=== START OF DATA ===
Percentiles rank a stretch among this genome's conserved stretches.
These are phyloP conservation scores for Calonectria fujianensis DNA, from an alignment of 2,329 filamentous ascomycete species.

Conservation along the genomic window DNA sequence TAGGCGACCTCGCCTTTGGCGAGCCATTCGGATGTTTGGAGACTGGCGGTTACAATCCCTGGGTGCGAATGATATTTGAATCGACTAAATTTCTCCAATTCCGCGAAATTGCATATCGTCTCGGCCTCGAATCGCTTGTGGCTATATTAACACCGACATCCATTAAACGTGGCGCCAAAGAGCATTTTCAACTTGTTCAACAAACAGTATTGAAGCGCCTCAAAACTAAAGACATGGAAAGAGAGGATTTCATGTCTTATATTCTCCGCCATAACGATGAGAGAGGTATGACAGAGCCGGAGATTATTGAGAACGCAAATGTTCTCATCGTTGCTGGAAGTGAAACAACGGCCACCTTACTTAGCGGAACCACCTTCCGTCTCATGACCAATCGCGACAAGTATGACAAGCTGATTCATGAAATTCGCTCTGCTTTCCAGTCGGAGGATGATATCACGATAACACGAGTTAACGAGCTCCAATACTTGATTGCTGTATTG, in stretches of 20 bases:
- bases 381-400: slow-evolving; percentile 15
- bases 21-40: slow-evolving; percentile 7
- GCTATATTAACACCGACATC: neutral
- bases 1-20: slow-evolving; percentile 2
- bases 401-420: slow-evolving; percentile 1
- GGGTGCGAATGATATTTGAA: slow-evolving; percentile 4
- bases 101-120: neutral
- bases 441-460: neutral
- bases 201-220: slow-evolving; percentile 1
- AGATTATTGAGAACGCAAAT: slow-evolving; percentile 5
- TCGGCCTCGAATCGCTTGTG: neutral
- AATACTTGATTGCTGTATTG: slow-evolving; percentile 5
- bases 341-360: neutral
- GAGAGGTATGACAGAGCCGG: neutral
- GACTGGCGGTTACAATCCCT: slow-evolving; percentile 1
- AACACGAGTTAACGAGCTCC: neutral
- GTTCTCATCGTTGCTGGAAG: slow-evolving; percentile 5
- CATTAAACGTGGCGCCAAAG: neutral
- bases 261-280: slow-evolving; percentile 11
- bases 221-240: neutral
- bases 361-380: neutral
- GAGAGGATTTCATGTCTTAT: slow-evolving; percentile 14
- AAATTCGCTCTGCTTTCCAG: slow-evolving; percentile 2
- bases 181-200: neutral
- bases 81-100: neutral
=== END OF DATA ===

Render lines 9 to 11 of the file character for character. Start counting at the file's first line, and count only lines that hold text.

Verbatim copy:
- GGGTGCGAATGATATTTGAA: slow-evolving; percentile 4
- bases 101-120: neutral
- bases 441-460: neutral